Agrarian Capitalism in the Preindustrial Low Countries : Local, Regional, and Global Dimensions
Posthumus students Bram Hilkens (PhD candidate at Erasmus University Rotterdam) and Sam Miske (PhD candidate at Vrije Universiteit Amsterdam), with support by the Posthumus Institute research network ‘Economy and Society of the Pre-Industrial Low Countries in Comparative Perspective’, the NWO-funded VIDI projects ‘Positively Shocking! The Redistributive Impact of Mass Mortality through Epidemic Diseases and Violent Conflict in Early Modern Northwest Europe’ and ‘Land Grabbing and Dutch Empire (16-18th century)’, and the International Institute for Social History (IISH), are organising the workshop ‘Agrarian Capitalism in the Preindustrial Low Countries : Local, Regional, and Global Dimensions’ at the International Institute of Social History in June 2023. For this workshop, papers on agrarian capitalism in the preindustrial Low Countries and related areas, such as border regions and colonies under the Dutch Empire, are welcomed. The organisers are hoping to receive contributions from researchers at various points in their respective careers and especially encourage the application of early career researchers such as PhD candidates and postdocs.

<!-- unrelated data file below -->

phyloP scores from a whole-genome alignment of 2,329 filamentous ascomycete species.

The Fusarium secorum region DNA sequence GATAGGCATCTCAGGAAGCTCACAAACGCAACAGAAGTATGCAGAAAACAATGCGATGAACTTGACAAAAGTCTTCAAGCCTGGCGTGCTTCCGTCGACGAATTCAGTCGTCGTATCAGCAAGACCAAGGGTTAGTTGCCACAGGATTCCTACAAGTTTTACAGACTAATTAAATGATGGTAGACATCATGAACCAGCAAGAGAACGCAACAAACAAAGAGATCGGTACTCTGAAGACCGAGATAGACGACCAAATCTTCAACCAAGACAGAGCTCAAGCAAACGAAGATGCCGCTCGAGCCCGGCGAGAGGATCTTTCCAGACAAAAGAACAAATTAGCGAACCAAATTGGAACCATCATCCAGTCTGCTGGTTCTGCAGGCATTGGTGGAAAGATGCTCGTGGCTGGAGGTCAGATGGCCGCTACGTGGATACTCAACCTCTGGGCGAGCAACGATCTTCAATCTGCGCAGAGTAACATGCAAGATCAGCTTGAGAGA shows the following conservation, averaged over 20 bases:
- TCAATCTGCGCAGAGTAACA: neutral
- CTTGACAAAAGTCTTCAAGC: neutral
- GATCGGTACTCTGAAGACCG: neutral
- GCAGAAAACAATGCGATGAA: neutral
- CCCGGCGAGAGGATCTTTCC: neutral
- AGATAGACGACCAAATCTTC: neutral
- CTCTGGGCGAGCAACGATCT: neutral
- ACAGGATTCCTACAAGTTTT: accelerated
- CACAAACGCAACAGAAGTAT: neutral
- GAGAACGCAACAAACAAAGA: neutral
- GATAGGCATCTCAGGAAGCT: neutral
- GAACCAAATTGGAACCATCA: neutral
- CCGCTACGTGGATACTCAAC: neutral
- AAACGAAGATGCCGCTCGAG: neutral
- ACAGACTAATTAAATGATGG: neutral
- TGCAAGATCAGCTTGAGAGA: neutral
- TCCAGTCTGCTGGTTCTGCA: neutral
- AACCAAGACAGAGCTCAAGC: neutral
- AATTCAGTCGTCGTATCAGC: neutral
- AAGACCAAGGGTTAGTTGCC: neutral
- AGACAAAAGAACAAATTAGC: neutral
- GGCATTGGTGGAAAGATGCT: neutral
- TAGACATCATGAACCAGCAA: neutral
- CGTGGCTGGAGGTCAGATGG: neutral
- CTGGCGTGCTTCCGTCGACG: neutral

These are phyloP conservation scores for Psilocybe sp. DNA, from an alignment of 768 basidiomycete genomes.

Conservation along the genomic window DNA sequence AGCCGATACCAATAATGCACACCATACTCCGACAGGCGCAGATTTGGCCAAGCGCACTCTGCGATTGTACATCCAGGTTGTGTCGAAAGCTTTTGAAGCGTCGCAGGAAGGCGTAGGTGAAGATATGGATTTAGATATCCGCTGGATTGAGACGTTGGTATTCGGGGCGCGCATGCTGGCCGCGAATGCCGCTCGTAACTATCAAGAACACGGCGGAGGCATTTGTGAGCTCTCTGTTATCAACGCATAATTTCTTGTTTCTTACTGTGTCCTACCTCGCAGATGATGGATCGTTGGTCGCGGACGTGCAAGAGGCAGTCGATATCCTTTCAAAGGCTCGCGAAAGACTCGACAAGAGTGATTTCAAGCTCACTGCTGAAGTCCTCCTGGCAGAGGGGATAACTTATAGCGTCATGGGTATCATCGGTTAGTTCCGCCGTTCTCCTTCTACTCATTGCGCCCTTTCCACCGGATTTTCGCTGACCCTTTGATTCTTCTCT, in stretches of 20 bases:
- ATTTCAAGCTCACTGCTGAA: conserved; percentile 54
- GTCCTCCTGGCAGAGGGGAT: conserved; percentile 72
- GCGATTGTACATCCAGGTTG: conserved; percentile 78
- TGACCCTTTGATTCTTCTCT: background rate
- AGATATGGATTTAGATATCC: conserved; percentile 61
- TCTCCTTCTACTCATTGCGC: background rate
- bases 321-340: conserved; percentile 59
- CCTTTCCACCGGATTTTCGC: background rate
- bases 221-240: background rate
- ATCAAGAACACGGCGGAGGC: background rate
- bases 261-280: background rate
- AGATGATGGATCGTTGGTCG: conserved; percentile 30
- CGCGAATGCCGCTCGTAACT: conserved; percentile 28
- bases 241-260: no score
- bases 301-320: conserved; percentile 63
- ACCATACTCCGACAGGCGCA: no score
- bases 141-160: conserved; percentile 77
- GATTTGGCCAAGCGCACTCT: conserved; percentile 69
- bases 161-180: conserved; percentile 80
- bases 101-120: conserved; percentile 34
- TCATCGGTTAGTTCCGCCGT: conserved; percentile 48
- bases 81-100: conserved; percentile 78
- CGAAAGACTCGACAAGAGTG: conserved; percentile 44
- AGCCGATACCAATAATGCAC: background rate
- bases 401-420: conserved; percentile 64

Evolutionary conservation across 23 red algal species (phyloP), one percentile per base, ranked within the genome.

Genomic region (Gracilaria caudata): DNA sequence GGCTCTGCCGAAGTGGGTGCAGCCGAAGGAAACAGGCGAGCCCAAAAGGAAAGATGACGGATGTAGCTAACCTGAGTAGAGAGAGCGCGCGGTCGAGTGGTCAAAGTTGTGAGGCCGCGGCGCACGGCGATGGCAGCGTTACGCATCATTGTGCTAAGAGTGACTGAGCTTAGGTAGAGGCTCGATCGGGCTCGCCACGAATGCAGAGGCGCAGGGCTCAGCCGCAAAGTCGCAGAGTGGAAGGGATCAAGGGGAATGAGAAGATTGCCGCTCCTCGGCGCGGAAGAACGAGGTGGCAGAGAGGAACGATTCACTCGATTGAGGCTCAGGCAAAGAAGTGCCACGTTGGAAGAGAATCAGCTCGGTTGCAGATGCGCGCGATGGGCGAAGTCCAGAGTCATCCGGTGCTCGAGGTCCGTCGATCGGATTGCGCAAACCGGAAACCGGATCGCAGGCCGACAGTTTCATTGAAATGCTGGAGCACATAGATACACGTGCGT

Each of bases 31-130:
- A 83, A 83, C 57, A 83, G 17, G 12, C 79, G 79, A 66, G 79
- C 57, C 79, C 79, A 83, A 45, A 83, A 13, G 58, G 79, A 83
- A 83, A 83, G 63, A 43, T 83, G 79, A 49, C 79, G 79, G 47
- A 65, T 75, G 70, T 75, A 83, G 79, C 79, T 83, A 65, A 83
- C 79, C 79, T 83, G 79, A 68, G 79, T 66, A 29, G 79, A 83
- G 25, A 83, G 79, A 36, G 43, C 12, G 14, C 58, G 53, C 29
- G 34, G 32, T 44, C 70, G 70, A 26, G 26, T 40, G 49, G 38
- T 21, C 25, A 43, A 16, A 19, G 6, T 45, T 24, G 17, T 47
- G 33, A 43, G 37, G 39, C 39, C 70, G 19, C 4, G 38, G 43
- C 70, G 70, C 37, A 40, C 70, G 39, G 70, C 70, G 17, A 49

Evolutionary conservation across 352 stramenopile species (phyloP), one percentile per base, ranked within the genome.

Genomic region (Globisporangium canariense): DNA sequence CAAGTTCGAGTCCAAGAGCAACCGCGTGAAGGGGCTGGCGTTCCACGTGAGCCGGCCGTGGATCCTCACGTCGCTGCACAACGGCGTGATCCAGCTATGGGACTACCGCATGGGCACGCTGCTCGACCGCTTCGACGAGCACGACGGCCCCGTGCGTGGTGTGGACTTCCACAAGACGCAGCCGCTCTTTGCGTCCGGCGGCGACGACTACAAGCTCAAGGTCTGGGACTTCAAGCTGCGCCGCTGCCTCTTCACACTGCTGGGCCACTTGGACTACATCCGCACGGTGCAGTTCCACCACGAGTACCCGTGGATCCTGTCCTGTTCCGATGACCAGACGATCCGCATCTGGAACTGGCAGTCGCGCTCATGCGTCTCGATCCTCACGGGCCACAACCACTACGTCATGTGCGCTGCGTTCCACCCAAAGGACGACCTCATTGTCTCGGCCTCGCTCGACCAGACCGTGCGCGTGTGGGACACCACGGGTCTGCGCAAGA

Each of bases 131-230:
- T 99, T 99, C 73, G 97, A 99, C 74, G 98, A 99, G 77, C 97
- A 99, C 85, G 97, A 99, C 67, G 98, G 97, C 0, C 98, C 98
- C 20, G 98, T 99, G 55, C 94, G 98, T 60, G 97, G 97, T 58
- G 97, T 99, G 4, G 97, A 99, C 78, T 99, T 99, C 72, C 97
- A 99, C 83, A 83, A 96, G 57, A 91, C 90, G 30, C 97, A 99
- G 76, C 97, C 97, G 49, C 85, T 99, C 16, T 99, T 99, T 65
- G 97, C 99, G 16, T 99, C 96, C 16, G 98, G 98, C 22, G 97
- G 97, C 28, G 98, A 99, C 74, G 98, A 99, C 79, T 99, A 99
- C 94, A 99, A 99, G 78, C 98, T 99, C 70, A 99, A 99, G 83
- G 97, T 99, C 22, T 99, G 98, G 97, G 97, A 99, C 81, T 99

About the workshop
In scholarship concerning the transition from feudalism to capitalism, the concept of agrarian capitalism has played a crucial role as it marks the dominance of market mechanisms over other forms of exchange of land, labour, and capital in the countryside. The medieval and early modern Low Countries form a particularly interesting case in this scholarship, as both the Southern Low Countries and the Dutch Republic have been associated with early forms of agrarian capitalism. These transitions, however, have mostly been discussed in isolation from not only one another, but also from broader social developments such as the overseas expansion of the Dutch Republic, the flourishing of textile industries in the Southern Low Countries, or war-driven migration, to name a few.
New research projects are attempting to approach the agrarian capitalism framework from a different angle, stressing its many interrelated links with environment, inequality, the rise of the world market, and gender relations. This workshop attempts to consider new approaches to and uses for the agrarian capitalism framework for the Low Countries. Under what circumstances do we speak of agrarian capitalism? How do we distinguish it from ‘urban’ or ‘regular’ capitalism? What kind of variables indicate its emergence or dominance? Where do we place it chronologically? Do we speak of an internal institutional transition in the countryside, or is it impossible to see it apart from broader, global socioeconomic developments? How did these processes relate to (changes in) the gendered division of labour and economic autonomy of women? By addressing such questions, we aim to test the relevance of the agrarian capitalism framework for the case of the preindustrial Low Countries and vice versa.